'Policy Barriers to School Improvement: What's Real and What's Imagined?'

'Policy Barriers to School Improvement: What's Real and What's Imagined?'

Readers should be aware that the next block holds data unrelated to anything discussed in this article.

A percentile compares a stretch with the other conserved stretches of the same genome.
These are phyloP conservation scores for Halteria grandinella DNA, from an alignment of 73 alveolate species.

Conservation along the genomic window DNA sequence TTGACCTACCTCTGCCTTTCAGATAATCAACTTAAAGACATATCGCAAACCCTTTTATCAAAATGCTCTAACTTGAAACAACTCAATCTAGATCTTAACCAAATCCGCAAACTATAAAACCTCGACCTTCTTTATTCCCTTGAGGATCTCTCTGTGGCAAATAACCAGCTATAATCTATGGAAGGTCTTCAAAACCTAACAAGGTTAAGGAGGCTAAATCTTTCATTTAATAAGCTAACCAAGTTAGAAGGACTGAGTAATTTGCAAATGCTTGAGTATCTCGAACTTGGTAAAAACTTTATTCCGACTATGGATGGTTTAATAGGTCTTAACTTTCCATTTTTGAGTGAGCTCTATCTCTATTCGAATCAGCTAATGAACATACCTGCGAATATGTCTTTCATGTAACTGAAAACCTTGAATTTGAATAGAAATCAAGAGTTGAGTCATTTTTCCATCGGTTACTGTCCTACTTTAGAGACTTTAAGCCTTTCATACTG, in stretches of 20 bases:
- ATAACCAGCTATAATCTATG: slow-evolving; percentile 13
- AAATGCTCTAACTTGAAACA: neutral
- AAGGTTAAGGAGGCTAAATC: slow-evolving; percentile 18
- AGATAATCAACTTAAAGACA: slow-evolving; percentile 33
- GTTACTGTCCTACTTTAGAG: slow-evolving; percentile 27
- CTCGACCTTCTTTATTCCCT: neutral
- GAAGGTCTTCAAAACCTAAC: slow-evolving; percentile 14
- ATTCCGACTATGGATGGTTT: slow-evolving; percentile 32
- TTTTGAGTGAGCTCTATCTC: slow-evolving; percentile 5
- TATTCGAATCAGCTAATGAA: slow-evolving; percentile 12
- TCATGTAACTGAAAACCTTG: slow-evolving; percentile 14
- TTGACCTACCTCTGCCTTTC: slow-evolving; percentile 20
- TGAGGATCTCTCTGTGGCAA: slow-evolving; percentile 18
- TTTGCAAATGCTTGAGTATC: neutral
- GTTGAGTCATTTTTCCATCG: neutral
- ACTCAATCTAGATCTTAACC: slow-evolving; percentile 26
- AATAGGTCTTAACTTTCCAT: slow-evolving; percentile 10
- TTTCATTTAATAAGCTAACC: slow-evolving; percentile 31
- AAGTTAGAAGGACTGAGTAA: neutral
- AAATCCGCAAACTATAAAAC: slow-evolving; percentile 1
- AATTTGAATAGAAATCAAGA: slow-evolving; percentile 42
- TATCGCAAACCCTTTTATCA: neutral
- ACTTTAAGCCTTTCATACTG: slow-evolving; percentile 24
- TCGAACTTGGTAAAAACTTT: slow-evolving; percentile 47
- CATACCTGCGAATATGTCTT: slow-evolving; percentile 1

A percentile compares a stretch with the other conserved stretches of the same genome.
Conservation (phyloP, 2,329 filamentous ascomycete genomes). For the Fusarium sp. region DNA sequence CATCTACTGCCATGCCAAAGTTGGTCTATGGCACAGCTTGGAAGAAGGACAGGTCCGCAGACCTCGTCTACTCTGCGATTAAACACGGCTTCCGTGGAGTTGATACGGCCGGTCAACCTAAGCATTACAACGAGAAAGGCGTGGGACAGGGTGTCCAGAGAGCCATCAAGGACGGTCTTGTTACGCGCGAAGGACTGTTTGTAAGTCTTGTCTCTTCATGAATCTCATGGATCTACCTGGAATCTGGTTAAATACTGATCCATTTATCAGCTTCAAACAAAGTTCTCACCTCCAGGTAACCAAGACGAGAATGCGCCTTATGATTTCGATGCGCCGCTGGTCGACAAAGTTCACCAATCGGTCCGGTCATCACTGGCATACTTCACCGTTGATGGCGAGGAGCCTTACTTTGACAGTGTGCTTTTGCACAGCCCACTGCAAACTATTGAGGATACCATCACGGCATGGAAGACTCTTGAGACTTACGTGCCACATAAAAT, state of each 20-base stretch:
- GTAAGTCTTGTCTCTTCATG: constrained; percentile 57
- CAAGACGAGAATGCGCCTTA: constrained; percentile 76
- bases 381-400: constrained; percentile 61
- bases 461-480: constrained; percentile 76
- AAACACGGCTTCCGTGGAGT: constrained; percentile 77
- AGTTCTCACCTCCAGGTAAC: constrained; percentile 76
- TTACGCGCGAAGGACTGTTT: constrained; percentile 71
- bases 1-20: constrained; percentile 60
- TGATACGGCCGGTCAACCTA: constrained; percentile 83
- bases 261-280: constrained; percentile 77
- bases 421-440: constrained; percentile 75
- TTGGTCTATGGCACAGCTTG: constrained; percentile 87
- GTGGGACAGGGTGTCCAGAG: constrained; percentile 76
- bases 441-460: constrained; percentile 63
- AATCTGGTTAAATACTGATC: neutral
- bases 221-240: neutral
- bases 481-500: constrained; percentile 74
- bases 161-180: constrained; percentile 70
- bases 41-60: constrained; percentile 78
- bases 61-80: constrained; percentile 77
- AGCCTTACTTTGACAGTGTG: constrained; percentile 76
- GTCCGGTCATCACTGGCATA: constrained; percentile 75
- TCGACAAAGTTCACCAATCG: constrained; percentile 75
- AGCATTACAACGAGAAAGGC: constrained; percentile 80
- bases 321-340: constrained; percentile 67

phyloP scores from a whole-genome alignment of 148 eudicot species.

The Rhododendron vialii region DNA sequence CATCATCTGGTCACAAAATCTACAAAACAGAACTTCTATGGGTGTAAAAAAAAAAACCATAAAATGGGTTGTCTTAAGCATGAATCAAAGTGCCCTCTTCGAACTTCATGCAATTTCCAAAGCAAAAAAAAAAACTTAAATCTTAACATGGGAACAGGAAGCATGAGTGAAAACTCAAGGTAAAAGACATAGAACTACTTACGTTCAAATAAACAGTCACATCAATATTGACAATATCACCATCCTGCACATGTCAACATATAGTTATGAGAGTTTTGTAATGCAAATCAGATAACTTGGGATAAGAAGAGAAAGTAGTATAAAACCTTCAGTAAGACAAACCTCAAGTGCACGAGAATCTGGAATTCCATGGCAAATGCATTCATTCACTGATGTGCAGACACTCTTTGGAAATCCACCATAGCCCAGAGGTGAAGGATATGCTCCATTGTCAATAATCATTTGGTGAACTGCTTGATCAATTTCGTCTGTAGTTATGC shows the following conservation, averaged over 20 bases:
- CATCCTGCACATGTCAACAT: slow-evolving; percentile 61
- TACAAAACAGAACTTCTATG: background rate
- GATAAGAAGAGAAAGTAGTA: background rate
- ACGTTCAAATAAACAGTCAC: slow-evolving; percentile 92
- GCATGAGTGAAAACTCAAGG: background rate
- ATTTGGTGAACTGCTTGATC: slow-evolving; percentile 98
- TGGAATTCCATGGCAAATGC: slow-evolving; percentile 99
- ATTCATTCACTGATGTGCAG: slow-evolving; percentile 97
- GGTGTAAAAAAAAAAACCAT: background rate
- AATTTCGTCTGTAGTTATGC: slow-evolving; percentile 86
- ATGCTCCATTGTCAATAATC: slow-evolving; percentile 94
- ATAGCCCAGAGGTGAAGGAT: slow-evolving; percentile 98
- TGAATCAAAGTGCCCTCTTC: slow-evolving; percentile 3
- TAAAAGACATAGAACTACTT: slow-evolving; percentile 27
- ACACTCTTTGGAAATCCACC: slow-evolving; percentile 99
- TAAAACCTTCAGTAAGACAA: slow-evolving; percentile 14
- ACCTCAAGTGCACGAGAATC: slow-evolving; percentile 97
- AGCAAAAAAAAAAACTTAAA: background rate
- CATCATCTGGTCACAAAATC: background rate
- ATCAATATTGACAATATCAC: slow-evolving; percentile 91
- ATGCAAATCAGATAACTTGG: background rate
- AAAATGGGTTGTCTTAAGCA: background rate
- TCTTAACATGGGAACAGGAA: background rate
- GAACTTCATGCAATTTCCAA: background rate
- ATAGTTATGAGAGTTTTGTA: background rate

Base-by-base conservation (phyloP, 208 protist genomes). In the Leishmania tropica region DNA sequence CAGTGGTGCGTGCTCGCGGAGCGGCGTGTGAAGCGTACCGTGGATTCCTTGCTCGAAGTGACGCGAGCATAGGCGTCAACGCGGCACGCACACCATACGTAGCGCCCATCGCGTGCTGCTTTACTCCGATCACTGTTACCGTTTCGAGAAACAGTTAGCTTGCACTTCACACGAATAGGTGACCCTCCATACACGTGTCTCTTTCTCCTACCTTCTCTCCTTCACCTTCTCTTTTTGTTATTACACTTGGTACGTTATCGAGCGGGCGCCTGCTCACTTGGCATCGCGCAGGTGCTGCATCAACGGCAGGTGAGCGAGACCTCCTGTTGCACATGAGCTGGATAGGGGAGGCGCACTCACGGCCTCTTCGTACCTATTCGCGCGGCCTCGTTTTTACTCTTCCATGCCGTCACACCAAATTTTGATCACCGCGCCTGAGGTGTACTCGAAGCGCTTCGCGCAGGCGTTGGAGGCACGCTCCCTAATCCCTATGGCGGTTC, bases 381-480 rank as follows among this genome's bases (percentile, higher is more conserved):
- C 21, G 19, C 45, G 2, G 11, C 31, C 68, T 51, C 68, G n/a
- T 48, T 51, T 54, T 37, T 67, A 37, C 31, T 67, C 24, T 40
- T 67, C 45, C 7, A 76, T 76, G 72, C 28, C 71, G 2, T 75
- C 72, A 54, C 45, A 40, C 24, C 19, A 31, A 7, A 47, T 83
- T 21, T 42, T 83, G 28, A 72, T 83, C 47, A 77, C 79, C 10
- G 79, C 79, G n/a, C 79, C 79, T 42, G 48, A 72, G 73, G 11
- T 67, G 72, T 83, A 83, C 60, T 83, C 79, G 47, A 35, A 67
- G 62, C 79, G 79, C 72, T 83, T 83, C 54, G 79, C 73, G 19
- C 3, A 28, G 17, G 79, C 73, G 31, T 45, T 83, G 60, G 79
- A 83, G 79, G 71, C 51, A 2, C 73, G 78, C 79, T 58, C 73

Despite promising reforms that would give principals more autonomy to improve student learning, some district and state restrictions on resource allocation still pose barriers to school redesign, a report from the finds. Based on interviews with principals in three states, the report, (16 pages, PDF), found that while more than two-thirds of the 128 policy barriers the principals cited did not exist in writing or could be circumvented — with waivers, superintendent overrides, or permission through the consent of teachers — nearly one-third were immovable statutes, policies, or managerial directives embedded in centralized budgeting systems, categorical funding, and employment requirements originating from an understandable desire to check corruption, protect the interests of minority groups, and establish minimum quality standards. Funded by the , the report argues that true school autonomy and innovation cannot occur without changes in restrictive state and district policy, combined with investments in principal education programs, development of a principals network, and training in budgeting systems.